What motivates you? I’m sure we could list hundreds of things that motivate us, and over time, depending on an exact moment in our lives, the answer could be anything. Does the motivation come from an outside source or from an inner drive? Certainly it can be either or both. Sometimes an outside source helps us find our inner drive. And this is what happened to my oldest daughter.
I have always been realistic. I don’t give my kids delusions of grandeur after they reach a certain age of maturity. When my daughter was a freshman in high school we talked about college. She’s a very smart young lady and very passionate about things that motivate her. She’s a black belt in Tae Kwan Do; I’ve seen her on the soccer field run over opponents much bigger than her; she was a leader for preschool children at church. But her study skills and effort in her classes were lacking.
One day she asked me about college. I told her that if her study habits didn’t improve she’d be lucky to go to the local community college. I told her she needed to figure something out if she was going to seriously consider college.
Her passion is cooking. By her junior year in high school she was in her third year of culinary arts at the high school. During her junior year she informed me that she wanted to go to Johnson & Wales University, “one of the preeminent culinary universities in the world” according to edinfomatics.com. Further, she informed me she wanted to apply to an early entry program that would allow her to skip her senior year of high school and start college. After researching it I learned that this early entry program only takes about 20 students a year.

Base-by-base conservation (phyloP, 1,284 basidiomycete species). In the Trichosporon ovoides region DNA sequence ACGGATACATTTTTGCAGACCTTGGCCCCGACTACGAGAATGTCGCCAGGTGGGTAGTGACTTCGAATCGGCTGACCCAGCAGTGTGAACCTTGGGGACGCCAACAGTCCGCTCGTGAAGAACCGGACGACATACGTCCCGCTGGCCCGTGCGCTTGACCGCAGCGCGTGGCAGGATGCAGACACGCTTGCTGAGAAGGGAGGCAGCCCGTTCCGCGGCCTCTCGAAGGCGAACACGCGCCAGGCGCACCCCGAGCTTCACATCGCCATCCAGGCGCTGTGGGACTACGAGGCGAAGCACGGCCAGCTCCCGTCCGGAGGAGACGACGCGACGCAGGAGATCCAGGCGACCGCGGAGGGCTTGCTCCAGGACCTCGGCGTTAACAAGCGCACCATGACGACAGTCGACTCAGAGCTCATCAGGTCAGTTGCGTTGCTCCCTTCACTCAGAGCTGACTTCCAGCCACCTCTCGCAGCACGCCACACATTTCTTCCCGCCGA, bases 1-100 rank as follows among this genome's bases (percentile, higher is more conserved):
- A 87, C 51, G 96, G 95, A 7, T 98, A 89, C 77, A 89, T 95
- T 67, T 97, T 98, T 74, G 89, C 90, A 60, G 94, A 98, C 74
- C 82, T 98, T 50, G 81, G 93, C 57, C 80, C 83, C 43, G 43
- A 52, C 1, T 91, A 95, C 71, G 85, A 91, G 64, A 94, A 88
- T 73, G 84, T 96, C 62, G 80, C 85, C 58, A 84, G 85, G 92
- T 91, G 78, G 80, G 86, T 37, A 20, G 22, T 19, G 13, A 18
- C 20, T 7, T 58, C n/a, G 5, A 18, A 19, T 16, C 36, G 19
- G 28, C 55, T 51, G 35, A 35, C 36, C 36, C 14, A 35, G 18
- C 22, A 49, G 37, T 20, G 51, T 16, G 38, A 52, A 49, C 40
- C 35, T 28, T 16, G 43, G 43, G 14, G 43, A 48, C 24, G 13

I encouraged her to apply. I knew she was capable, but I also knew the odds she was up against. I cautioned her not to get her hopes up too much since it was such a long shot. She applied, went to the interviews at the campus, did some kitchen work there, and nailed it. Every bit of it. She got accepted to the program. Soon after, she asked me if I remembered our conversation concerning college. She asked, “Do you remember saying I’d be lucky to go to community college?” I did. Then she asked with a smile, “What do you think now?” I knew she could do it.
She used my perception of her, which was founded in reality, to motivate herself. She proved me wrong and I could not possibly be happier to have been wrong. I am so proud of her.
So, I ask again, “What motivates you?” Take a look at yourself and find your motivation.
Good day and God bless.